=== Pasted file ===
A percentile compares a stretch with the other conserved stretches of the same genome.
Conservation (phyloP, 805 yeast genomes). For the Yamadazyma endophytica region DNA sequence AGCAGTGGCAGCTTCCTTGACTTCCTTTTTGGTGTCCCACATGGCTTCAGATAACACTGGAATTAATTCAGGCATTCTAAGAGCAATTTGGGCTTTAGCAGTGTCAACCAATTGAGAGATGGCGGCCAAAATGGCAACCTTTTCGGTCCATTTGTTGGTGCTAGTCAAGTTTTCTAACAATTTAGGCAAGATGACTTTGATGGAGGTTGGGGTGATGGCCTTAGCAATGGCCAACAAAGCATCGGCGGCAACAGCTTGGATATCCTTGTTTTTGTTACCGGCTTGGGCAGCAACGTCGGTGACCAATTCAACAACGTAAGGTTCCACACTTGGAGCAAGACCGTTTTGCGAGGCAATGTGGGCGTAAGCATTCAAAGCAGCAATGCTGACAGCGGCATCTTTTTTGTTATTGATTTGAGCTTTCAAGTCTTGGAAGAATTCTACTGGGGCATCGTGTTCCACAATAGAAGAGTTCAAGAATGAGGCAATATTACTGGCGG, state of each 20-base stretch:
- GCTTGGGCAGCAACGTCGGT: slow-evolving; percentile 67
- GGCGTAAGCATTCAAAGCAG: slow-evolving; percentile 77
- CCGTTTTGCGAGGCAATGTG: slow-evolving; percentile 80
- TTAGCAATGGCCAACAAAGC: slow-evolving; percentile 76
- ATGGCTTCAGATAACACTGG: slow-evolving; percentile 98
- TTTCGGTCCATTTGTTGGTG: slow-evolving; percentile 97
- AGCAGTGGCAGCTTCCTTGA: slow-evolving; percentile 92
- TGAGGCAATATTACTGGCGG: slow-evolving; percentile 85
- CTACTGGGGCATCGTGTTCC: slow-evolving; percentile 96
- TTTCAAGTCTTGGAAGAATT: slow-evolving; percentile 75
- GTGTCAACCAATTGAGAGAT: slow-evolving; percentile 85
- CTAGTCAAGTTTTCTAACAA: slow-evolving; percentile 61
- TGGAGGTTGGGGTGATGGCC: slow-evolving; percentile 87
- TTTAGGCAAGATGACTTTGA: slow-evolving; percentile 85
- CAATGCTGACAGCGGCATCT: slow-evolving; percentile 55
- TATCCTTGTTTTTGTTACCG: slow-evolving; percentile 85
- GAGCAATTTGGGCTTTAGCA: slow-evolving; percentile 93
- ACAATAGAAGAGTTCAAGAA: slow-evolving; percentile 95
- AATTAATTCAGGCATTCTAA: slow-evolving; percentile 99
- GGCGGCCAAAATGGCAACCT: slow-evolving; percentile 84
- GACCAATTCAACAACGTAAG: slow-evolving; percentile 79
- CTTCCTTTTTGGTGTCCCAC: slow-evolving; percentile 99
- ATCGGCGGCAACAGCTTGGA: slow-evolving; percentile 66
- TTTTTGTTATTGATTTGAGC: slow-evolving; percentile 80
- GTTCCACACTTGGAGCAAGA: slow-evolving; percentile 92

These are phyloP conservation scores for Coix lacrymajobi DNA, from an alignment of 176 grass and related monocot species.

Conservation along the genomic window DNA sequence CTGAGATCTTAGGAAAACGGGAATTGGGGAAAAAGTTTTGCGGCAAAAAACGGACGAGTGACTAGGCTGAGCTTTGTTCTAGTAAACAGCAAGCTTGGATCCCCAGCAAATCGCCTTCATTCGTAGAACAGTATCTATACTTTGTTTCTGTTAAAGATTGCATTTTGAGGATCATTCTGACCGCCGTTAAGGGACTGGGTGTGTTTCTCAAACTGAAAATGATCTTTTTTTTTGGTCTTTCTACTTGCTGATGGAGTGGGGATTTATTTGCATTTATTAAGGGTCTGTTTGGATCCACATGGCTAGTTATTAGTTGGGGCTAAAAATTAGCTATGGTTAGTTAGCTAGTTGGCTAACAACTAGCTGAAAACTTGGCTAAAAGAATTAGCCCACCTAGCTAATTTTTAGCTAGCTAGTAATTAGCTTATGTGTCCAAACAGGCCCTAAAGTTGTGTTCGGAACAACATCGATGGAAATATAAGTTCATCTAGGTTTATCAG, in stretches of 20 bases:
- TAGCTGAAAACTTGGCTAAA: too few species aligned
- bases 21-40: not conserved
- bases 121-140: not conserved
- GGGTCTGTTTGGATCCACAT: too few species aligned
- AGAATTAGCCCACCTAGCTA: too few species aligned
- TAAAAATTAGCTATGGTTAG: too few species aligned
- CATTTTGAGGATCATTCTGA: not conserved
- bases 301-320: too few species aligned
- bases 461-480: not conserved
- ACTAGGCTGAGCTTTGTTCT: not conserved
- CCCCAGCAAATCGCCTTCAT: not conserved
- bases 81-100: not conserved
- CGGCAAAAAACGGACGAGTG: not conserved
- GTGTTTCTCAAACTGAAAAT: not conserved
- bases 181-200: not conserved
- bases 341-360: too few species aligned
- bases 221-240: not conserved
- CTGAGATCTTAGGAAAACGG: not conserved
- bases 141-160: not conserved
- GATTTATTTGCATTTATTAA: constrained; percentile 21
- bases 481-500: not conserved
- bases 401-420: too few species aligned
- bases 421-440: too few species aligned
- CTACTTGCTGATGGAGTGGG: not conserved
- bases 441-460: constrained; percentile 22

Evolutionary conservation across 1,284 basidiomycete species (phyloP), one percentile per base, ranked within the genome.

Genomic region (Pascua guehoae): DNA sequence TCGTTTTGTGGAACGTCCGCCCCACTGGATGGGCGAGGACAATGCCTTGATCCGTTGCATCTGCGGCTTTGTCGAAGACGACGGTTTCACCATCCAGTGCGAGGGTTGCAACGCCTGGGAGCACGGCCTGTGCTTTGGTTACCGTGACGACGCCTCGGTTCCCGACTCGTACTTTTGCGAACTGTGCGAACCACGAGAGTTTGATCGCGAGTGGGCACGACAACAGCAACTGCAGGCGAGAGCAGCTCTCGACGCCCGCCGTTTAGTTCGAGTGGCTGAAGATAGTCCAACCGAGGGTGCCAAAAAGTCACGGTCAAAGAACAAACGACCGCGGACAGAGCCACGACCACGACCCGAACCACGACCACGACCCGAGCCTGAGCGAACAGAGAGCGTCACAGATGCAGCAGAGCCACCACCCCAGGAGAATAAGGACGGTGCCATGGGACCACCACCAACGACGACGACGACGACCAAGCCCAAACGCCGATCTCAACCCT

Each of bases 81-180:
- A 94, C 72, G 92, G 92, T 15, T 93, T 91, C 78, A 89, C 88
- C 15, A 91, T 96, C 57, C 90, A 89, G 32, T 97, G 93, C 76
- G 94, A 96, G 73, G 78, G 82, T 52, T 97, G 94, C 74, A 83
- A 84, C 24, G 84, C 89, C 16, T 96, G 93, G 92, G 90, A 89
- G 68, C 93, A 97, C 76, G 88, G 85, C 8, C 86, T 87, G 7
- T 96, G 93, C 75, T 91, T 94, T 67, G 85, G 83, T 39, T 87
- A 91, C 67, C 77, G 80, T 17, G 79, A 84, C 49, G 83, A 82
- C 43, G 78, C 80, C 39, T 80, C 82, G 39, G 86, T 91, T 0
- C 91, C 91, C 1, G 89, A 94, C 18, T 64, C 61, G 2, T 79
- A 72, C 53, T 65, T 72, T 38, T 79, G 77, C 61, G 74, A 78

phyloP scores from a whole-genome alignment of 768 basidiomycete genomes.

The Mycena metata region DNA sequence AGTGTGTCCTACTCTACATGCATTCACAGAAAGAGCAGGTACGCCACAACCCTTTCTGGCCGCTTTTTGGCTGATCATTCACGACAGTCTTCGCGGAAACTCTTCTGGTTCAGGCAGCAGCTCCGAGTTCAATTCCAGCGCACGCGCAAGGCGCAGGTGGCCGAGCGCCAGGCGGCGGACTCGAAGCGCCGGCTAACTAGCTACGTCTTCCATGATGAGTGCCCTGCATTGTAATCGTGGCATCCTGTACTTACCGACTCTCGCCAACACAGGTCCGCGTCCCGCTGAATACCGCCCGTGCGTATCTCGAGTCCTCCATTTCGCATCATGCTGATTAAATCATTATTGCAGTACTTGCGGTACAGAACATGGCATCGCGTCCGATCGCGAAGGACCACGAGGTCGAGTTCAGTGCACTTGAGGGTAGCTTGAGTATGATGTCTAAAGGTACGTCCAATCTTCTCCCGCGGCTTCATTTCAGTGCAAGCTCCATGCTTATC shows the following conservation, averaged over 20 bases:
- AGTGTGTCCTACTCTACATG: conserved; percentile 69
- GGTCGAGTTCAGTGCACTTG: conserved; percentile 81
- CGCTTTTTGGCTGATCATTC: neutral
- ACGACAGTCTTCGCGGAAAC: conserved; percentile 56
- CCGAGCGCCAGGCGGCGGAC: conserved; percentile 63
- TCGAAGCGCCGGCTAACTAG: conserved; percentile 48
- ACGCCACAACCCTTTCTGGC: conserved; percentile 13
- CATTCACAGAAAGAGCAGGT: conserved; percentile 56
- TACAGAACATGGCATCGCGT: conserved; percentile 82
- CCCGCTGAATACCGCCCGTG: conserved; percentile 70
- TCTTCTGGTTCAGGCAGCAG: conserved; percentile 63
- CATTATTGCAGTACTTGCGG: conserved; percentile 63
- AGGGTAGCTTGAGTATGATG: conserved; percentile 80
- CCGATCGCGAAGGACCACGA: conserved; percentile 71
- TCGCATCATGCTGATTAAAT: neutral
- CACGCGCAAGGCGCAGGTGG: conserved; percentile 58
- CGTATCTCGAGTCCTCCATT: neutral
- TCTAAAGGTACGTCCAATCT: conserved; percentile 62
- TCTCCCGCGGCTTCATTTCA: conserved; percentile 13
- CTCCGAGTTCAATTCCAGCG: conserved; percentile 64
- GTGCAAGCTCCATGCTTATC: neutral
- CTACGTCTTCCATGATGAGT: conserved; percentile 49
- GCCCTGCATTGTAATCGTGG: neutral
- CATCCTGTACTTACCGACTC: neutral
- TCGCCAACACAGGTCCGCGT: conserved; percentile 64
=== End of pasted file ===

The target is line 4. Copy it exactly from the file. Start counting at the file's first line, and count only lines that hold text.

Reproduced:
- GGCGTAAGCATTCAAAGCAG: slow-evolving; percentile 77